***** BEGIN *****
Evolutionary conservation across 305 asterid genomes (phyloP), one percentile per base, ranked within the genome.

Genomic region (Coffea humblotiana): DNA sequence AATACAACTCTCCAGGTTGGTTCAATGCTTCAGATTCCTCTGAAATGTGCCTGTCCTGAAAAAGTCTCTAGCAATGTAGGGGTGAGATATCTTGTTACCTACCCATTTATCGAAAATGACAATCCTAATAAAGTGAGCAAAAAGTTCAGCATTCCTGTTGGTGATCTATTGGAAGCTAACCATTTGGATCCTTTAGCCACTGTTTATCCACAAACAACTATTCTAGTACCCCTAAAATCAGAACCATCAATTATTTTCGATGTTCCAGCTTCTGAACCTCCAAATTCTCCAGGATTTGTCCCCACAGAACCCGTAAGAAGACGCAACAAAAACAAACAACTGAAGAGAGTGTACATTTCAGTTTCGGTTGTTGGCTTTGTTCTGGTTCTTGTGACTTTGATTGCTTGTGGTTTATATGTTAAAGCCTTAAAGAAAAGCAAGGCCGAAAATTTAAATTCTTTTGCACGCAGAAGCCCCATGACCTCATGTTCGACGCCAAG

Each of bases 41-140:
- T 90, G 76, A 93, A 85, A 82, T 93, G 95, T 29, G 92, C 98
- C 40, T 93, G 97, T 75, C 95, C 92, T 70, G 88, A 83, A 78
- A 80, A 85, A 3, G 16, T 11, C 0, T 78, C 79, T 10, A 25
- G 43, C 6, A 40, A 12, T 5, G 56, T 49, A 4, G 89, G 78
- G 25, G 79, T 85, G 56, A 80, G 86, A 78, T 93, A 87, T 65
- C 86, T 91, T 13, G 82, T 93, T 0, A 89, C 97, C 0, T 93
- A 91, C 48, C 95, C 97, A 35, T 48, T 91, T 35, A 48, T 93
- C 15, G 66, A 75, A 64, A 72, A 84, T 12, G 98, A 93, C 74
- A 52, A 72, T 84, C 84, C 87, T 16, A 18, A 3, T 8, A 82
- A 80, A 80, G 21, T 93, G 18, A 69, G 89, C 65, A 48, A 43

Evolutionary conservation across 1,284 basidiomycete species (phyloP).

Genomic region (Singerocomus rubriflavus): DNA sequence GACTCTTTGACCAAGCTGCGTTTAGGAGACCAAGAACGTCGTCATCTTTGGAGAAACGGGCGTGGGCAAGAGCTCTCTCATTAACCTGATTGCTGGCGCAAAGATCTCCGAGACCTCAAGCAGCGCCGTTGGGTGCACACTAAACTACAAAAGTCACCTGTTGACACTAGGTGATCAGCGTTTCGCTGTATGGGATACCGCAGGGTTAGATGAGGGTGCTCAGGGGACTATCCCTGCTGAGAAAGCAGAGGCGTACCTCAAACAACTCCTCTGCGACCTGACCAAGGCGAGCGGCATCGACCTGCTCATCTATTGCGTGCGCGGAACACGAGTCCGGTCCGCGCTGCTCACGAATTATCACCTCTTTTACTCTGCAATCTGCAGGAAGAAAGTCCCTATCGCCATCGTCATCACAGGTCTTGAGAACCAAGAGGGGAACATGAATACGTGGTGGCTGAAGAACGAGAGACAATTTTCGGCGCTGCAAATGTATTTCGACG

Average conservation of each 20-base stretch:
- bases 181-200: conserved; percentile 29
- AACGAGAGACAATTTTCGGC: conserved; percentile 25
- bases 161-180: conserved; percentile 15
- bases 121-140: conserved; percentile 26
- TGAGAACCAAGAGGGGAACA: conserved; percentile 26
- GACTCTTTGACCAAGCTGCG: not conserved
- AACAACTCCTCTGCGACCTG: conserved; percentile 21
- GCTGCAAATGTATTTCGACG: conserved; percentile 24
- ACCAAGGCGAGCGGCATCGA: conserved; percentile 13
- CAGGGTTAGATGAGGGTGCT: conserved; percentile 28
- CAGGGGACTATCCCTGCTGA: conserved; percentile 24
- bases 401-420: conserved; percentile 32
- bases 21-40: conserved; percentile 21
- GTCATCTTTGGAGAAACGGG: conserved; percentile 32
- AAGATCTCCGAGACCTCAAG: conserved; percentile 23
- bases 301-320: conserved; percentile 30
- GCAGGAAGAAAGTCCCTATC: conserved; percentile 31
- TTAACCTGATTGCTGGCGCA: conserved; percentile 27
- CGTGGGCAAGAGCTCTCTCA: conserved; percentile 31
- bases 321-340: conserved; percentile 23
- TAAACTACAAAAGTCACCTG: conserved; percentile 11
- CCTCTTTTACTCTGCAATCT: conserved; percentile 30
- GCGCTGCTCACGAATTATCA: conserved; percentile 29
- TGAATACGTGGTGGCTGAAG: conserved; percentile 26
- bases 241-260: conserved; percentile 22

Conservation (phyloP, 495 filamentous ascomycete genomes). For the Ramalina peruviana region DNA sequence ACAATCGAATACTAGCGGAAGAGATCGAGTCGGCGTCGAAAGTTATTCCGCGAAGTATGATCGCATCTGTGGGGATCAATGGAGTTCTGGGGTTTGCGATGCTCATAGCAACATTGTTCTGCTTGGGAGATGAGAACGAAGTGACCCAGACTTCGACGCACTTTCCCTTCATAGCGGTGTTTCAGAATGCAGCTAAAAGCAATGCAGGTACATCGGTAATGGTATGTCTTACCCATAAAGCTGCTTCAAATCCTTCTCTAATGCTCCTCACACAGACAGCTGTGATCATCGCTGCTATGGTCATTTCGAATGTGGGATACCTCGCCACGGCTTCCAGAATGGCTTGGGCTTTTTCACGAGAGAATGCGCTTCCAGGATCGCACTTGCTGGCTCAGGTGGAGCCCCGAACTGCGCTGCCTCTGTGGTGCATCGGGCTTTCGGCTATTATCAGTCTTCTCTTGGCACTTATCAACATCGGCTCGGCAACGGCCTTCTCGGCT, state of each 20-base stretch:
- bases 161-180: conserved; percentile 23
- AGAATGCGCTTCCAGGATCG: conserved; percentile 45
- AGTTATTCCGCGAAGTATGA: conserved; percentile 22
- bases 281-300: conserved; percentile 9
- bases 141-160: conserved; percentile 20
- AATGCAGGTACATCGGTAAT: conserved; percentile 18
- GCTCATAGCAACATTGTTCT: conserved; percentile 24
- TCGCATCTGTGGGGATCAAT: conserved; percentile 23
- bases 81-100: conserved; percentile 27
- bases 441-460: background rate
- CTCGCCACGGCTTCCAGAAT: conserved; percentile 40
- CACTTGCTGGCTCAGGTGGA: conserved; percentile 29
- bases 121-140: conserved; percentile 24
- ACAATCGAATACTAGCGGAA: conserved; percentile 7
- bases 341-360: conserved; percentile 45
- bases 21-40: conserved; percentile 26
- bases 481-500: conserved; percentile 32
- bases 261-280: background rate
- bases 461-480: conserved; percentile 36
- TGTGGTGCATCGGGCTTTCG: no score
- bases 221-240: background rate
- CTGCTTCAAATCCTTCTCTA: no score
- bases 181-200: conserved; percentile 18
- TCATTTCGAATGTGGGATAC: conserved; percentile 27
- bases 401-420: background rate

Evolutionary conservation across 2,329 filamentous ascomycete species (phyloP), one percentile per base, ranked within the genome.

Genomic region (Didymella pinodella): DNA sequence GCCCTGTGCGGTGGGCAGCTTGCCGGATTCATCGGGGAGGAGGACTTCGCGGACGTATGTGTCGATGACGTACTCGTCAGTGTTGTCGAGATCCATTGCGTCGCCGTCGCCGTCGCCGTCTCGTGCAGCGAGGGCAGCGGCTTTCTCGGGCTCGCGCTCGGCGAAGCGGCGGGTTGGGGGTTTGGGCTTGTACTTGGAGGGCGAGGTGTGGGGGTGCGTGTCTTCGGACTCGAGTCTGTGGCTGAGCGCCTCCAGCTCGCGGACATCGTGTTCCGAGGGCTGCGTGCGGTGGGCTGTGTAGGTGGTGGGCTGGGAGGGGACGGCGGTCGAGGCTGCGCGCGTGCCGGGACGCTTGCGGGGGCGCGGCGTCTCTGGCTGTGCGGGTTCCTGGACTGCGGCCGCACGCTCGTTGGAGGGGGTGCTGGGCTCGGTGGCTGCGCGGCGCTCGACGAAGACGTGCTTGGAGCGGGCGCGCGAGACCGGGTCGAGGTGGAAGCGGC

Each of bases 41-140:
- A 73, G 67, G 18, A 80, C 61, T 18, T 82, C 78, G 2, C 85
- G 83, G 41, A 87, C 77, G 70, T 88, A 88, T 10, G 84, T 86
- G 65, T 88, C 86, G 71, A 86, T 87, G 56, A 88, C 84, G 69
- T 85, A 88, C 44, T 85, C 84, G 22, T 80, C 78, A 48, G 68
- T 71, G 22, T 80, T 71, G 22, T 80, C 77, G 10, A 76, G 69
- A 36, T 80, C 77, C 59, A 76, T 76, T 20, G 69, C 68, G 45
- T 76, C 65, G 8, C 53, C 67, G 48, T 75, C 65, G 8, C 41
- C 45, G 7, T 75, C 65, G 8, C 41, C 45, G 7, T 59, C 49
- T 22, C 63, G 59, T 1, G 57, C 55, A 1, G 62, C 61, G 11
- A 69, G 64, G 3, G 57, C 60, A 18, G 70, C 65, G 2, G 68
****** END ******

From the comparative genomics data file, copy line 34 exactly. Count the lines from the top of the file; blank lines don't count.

- TTAACCTGATTGCTGGCGCA: conserved; percentile 27